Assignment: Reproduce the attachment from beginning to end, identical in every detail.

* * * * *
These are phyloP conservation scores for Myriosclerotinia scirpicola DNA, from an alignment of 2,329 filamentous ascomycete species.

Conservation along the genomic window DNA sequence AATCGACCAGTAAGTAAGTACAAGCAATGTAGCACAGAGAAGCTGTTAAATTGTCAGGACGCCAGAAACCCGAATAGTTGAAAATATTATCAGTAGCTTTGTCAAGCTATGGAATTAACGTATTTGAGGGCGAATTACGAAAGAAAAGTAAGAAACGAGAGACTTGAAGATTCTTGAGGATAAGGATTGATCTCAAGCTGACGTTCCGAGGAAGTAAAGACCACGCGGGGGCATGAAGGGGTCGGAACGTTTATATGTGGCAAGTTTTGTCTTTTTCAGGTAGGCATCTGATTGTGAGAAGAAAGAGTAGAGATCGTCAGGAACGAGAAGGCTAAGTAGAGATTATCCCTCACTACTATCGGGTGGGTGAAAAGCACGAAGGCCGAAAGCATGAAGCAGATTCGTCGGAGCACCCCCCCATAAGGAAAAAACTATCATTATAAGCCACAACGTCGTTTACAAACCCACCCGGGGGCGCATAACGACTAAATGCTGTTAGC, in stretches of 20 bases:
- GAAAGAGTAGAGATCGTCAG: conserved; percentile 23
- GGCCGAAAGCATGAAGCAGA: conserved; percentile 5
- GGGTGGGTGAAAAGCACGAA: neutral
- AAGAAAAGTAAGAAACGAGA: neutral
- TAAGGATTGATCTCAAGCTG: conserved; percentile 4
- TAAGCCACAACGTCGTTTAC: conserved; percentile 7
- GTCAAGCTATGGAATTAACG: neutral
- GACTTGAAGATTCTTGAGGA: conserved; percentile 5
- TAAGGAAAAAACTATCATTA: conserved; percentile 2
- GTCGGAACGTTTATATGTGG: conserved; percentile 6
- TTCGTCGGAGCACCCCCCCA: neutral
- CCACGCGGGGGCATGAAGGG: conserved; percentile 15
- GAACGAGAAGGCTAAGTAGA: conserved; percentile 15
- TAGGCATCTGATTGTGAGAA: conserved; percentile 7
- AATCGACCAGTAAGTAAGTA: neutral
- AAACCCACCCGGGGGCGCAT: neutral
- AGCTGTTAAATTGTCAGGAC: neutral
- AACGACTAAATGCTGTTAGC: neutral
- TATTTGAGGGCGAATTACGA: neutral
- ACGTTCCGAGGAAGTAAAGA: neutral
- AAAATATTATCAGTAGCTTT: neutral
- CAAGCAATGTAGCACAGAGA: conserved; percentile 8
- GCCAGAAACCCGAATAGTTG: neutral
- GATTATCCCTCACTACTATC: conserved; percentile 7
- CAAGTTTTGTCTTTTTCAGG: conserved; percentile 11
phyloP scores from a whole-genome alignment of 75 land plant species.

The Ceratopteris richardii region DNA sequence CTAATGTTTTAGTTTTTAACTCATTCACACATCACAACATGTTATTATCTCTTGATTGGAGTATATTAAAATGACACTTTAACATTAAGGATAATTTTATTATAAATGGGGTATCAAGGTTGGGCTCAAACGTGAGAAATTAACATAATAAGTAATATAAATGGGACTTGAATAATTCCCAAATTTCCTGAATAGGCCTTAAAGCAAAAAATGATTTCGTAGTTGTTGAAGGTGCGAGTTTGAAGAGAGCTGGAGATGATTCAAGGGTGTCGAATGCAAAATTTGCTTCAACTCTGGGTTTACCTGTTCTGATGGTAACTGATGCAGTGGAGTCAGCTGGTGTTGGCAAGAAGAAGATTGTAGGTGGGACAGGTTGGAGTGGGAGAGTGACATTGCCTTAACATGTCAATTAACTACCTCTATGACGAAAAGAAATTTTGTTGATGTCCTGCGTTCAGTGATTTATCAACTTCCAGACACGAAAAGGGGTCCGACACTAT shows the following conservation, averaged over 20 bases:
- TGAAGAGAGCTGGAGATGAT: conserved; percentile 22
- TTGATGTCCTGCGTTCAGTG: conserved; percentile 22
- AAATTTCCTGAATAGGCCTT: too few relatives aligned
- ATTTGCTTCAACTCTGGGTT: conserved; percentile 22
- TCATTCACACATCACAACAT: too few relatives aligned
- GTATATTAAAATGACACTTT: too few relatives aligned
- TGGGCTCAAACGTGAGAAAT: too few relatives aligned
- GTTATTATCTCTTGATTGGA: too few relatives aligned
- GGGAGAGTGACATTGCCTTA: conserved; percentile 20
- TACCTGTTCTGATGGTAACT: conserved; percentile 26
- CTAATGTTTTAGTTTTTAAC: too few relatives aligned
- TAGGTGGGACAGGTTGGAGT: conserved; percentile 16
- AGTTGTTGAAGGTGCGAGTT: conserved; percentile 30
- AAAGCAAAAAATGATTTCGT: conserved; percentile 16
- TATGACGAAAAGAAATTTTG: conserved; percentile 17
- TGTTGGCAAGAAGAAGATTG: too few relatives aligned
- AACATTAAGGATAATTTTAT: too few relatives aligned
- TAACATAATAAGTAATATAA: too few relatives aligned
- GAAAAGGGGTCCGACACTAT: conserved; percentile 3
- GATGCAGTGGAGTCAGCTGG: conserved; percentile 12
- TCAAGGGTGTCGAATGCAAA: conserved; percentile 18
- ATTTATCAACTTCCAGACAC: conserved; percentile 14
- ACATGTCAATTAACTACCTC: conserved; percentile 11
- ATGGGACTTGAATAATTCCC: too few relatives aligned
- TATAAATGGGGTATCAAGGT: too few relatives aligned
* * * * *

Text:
These are phyloP conservation scores for Myriosclerotinia scirpicola DNA, from an alignment of 2,329 filamentous ascomycete species.

Conservation along the genomic window DNA sequence AATCGACCAGTAAGTAAGTACAAGCAATGTAGCACAGAGAAGCTGTTAAATTGTCAGGACGCCAGAAACCCGAATAGTTGAAAATATTATCAGTAGCTTTGTCAAGCTATGGAATTAACGTATTTGAGGGCGAATTACGAAAGAAAAGTAAGAAACGAGAGACTTGAAGATTCTTGAGGATAAGGATTGATCTCAAGCTGACGTTCCGAGGAAGTAAAGACCACGCGGGGGCATGAAGGGGTCGGAACGTTTATATGTGGCAAGTTTTGTCTTTTTCAGGTAGGCATCTGATTGTGAGAAGAAAGAGTAGAGATCGTCAGGAACGAGAAGGCTAAGTAGAGATTATCCCTCACTACTATCGGGTGGGTGAAAAGCACGAAGGCCGAAAGCATGAAGCAGATTCGTCGGAGCACCCCCCCATAAGGAAAAAACTATCATTATAAGCCACAACGTCGTTTACAAACCCACCCGGGGGCGCATAACGACTAAATGCTGTTAGC, in stretches of 20 bases:
- GAAAGAGTAGAGATCGTCAG: conserved; percentile 23
- GGCCGAAAGCATGAAGCAGA: conserved; percentile 5
- GGGTGGGTGAAAAGCACGAA: neutral
- AAGAAAAGTAAGAAACGAGA: neutral
- TAAGGATTGATCTCAAGCTG: conserved; percentile 4
- TAAGCCACAACGTCGTTTAC: conserved; percentile 7
- GTCAAGCTATGGAATTAACG: neutral
- GACTTGAAGATTCTTGAGGA: conserved; percentile 5
- TAAGGAAAAAACTATCATTA: conserved; percentile 2
- GTCGGAACGTTTATATGTGG: conserved; percentile 6
- TTCGTCGGAGCACCCCCCCA: neutral
- CCACGCGGGGGCATGAAGGG: conserved; percentile 15
- GAACGAGAAGGCTAAGTAGA: conserved; percentile 15
- TAGGCATCTGATTGTGAGAA: conserved; percentile 7
- AATCGACCAGTAAGTAAGTA: neutral
- AAACCCACCCGGGGGCGCAT: neutral
- AGCTGTTAAATTGTCAGGAC: neutral
- AACGACTAAATGCTGTTAGC: neutral
- TATTTGAGGGCGAATTACGA: neutral
- ACGTTCCGAGGAAGTAAAGA: neutral
- AAAATATTATCAGTAGCTTT: neutral
- CAAGCAATGTAGCACAGAGA: conserved; percentile 8
- GCCAGAAACCCGAATAGTTG: neutral
- GATTATCCCTCACTACTATC: conserved; percentile 7
- CAAGTTTTGTCTTTTTCAGG: conserved; percentile 11
phyloP scores from a whole-genome alignment of 75 land plant species.

The Ceratopteris richardii region DNA sequence CTAATGTTTTAGTTTTTAACTCATTCACACATCACAACATGTTATTATCTCTTGATTGGAGTATATTAAAATGACACTTTAACATTAAGGATAATTTTATTATAAATGGGGTATCAAGGTTGGGCTCAAACGTGAGAAATTAACATAATAAGTAATATAAATGGGACTTGAATAATTCCCAAATTTCCTGAATAGGCCTTAAAGCAAAAAATGATTTCGTAGTTGTTGAAGGTGCGAGTTTGAAGAGAGCTGGAGATGATTCAAGGGTGTCGAATGCAAAATTTGCTTCAACTCTGGGTTTACCTGTTCTGATGGTAACTGATGCAGTGGAGTCAGCTGGTGTTGGCAAGAAGAAGATTGTAGGTGGGACAGGTTGGAGTGGGAGAGTGACATTGCCTTAACATGTCAATTAACTACCTCTATGACGAAAAGAAATTTTGTTGATGTCCTGCGTTCAGTGATTTATCAACTTCCAGACACGAAAAGGGGTCCGACACTAT shows the following conservation, averaged over 20 bases:
- TGAAGAGAGCTGGAGATGAT: conserved; percentile 22
- TTGATGTCCTGCGTTCAGTG: conserved; percentile 22
- AAATTTCCTGAATAGGCCTT: too few relatives aligned
- ATTTGCTTCAACTCTGGGTT: conserved; percentile 22
- TCATTCACACATCACAACAT: too few relatives aligned
- GTATATTAAAATGACACTTT: too few relatives aligned
- TGGGCTCAAACGTGAGAAAT: too few relatives aligned
- GTTATTATCTCTTGATTGGA: too few relatives aligned
- GGGAGAGTGACATTGCCTTA: conserved; percentile 20
- TACCTGTTCTGATGGTAACT: conserved; percentile 26
- CTAATGTTTTAGTTTTTAAC: too few relatives aligned
- TAGGTGGGACAGGTTGGAGT: conserved; percentile 16
- AGTTGTTGAAGGTGCGAGTT: conserved; percentile 30
- AAAGCAAAAAATGATTTCGT: conserved; percentile 16
- TATGACGAAAAGAAATTTTG: conserved; percentile 17
- TGTTGGCAAGAAGAAGATTG: too few relatives aligned
- AACATTAAGGATAATTTTAT: too few relatives aligned
- TAACATAATAAGTAATATAA: too few relatives aligned
- GAAAAGGGGTCCGACACTAT: conserved; percentile 3
- GATGCAGTGGAGTCAGCTGG: conserved; percentile 12
- TCAAGGGTGTCGAATGCAAA: conserved; percentile 18
- ATTTATCAACTTCCAGACAC: conserved; percentile 14
- ACATGTCAATTAACTACCTC: conserved; percentile 11
- ATGGGACTTGAATAATTCCC: too few relatives aligned
- TATAAATGGGGTATCAAGGT: too few relatives aligned